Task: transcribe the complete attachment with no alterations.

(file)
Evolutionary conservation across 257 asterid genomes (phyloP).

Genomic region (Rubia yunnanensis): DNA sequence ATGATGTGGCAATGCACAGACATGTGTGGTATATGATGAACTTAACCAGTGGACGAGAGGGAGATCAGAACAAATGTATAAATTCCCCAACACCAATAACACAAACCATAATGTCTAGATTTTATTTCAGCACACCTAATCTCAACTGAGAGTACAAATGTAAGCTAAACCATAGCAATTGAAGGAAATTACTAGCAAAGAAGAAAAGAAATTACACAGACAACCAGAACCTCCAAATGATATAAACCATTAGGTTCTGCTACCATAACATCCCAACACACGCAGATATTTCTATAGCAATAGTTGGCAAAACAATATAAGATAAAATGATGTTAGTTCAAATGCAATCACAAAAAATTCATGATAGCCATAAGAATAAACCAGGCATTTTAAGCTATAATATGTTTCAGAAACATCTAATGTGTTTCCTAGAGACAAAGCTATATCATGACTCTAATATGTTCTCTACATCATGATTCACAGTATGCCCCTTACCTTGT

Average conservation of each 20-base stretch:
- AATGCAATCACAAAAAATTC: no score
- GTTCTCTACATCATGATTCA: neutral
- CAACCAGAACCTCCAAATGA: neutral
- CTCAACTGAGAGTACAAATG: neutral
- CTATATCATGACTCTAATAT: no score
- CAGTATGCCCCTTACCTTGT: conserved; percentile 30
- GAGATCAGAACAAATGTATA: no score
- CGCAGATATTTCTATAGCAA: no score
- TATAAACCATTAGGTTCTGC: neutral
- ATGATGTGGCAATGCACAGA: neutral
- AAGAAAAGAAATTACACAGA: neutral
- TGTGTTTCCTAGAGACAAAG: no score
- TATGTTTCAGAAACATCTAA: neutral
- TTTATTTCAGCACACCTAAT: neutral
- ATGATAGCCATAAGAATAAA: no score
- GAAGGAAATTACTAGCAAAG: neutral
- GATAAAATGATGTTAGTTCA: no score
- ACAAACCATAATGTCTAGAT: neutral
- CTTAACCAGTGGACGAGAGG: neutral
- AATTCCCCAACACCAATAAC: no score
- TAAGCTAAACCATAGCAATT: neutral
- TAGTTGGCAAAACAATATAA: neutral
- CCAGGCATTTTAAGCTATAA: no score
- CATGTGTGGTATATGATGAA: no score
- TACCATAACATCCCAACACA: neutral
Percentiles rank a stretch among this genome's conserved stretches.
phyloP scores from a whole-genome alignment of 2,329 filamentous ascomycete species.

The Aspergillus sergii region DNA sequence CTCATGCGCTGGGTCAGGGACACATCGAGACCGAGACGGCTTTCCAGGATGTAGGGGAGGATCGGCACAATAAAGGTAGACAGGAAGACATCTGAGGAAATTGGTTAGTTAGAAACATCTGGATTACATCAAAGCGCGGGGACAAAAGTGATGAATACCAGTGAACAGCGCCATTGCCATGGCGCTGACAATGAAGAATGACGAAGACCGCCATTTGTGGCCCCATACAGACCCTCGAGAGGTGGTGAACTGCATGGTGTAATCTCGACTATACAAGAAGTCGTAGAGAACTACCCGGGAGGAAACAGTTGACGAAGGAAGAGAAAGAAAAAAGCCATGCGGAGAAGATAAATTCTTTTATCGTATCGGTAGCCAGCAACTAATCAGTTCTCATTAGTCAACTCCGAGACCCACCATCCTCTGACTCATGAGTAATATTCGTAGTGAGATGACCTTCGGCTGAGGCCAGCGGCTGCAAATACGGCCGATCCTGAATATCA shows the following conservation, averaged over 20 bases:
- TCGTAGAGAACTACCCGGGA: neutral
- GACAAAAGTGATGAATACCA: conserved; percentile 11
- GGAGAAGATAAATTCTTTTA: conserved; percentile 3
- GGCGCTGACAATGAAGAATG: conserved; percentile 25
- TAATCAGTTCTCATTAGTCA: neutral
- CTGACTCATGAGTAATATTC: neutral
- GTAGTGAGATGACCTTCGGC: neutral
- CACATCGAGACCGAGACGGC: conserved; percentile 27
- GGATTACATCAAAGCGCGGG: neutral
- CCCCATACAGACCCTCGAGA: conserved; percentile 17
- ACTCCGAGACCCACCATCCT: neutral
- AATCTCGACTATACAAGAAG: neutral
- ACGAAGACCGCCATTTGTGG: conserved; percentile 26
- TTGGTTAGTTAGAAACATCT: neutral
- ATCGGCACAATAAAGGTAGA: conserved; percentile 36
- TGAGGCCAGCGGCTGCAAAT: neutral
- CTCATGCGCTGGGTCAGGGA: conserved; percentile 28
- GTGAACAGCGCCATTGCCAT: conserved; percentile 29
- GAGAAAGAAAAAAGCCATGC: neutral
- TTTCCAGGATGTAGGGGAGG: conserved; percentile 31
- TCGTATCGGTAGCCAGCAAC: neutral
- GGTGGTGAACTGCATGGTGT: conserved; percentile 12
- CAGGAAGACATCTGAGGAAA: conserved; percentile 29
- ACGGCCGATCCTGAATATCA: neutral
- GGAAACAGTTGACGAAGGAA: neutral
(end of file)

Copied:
Evolutionary conservation across 257 asterid genomes (phyloP).

Genomic region (Rubia yunnanensis): DNA sequence ATGATGTGGCAATGCACAGACATGTGTGGTATATGATGAACTTAACCAGTGGACGAGAGGGAGATCAGAACAAATGTATAAATTCCCCAACACCAATAACACAAACCATAATGTCTAGATTTTATTTCAGCACACCTAATCTCAACTGAGAGTACAAATGTAAGCTAAACCATAGCAATTGAAGGAAATTACTAGCAAAGAAGAAAAGAAATTACACAGACAACCAGAACCTCCAAATGATATAAACCATTAGGTTCTGCTACCATAACATCCCAACACACGCAGATATTTCTATAGCAATAGTTGGCAAAACAATATAAGATAAAATGATGTTAGTTCAAATGCAATCACAAAAAATTCATGATAGCCATAAGAATAAACCAGGCATTTTAAGCTATAATATGTTTCAGAAACATCTAATGTGTTTCCTAGAGACAAAGCTATATCATGACTCTAATATGTTCTCTACATCATGATTCACAGTATGCCCCTTACCTTGT

Average conservation of each 20-base stretch:
- AATGCAATCACAAAAAATTC: no score
- GTTCTCTACATCATGATTCA: neutral
- CAACCAGAACCTCCAAATGA: neutral
- CTCAACTGAGAGTACAAATG: neutral
- CTATATCATGACTCTAATAT: no score
- CAGTATGCCCCTTACCTTGT: conserved; percentile 30
- GAGATCAGAACAAATGTATA: no score
- CGCAGATATTTCTATAGCAA: no score
- TATAAACCATTAGGTTCTGC: neutral
- ATGATGTGGCAATGCACAGA: neutral
- AAGAAAAGAAATTACACAGA: neutral
- TGTGTTTCCTAGAGACAAAG: no score
- TATGTTTCAGAAACATCTAA: neutral
- TTTATTTCAGCACACCTAAT: neutral
- ATGATAGCCATAAGAATAAA: no score
- GAAGGAAATTACTAGCAAAG: neutral
- GATAAAATGATGTTAGTTCA: no score
- ACAAACCATAATGTCTAGAT: neutral
- CTTAACCAGTGGACGAGAGG: neutral
- AATTCCCCAACACCAATAAC: no score
- TAAGCTAAACCATAGCAATT: neutral
- TAGTTGGCAAAACAATATAA: neutral
- CCAGGCATTTTAAGCTATAA: no score
- CATGTGTGGTATATGATGAA: no score
- TACCATAACATCCCAACACA: neutral
Percentiles rank a stretch among this genome's conserved stretches.
phyloP scores from a whole-genome alignment of 2,329 filamentous ascomycete species.

The Aspergillus sergii region DNA sequence CTCATGCGCTGGGTCAGGGACACATCGAGACCGAGACGGCTTTCCAGGATGTAGGGGAGGATCGGCACAATAAAGGTAGACAGGAAGACATCTGAGGAAATTGGTTAGTTAGAAACATCTGGATTACATCAAAGCGCGGGGACAAAAGTGATGAATACCAGTGAACAGCGCCATTGCCATGGCGCTGACAATGAAGAATGACGAAGACCGCCATTTGTGGCCCCATACAGACCCTCGAGAGGTGGTGAACTGCATGGTGTAATCTCGACTATACAAGAAGTCGTAGAGAACTACCCGGGAGGAAACAGTTGACGAAGGAAGAGAAAGAAAAAAGCCATGCGGAGAAGATAAATTCTTTTATCGTATCGGTAGCCAGCAACTAATCAGTTCTCATTAGTCAACTCCGAGACCCACCATCCTCTGACTCATGAGTAATATTCGTAGTGAGATGACCTTCGGCTGAGGCCAGCGGCTGCAAATACGGCCGATCCTGAATATCA shows the following conservation, averaged over 20 bases:
- TCGTAGAGAACTACCCGGGA: neutral
- GACAAAAGTGATGAATACCA: conserved; percentile 11
- GGAGAAGATAAATTCTTTTA: conserved; percentile 3
- GGCGCTGACAATGAAGAATG: conserved; percentile 25
- TAATCAGTTCTCATTAGTCA: neutral
- CTGACTCATGAGTAATATTC: neutral
- GTAGTGAGATGACCTTCGGC: neutral
- CACATCGAGACCGAGACGGC: conserved; percentile 27
- GGATTACATCAAAGCGCGGG: neutral
- CCCCATACAGACCCTCGAGA: conserved; percentile 17
- ACTCCGAGACCCACCATCCT: neutral
- AATCTCGACTATACAAGAAG: neutral
- ACGAAGACCGCCATTTGTGG: conserved; percentile 26
- TTGGTTAGTTAGAAACATCT: neutral
- ATCGGCACAATAAAGGTAGA: conserved; percentile 36
- TGAGGCCAGCGGCTGCAAAT: neutral
- CTCATGCGCTGGGTCAGGGA: conserved; percentile 28
- GTGAACAGCGCCATTGCCAT: conserved; percentile 29
- GAGAAAGAAAAAAGCCATGC: neutral
- TTTCCAGGATGTAGGGGAGG: conserved; percentile 31
- TCGTATCGGTAGCCAGCAAC: neutral
- GGTGGTGAACTGCATGGTGT: conserved; percentile 12
- CAGGAAGACATCTGAGGAAA: conserved; percentile 29
- ACGGCCGATCCTGAATATCA: neutral
- GGAAACAGTTGACGAAGGAA: neutral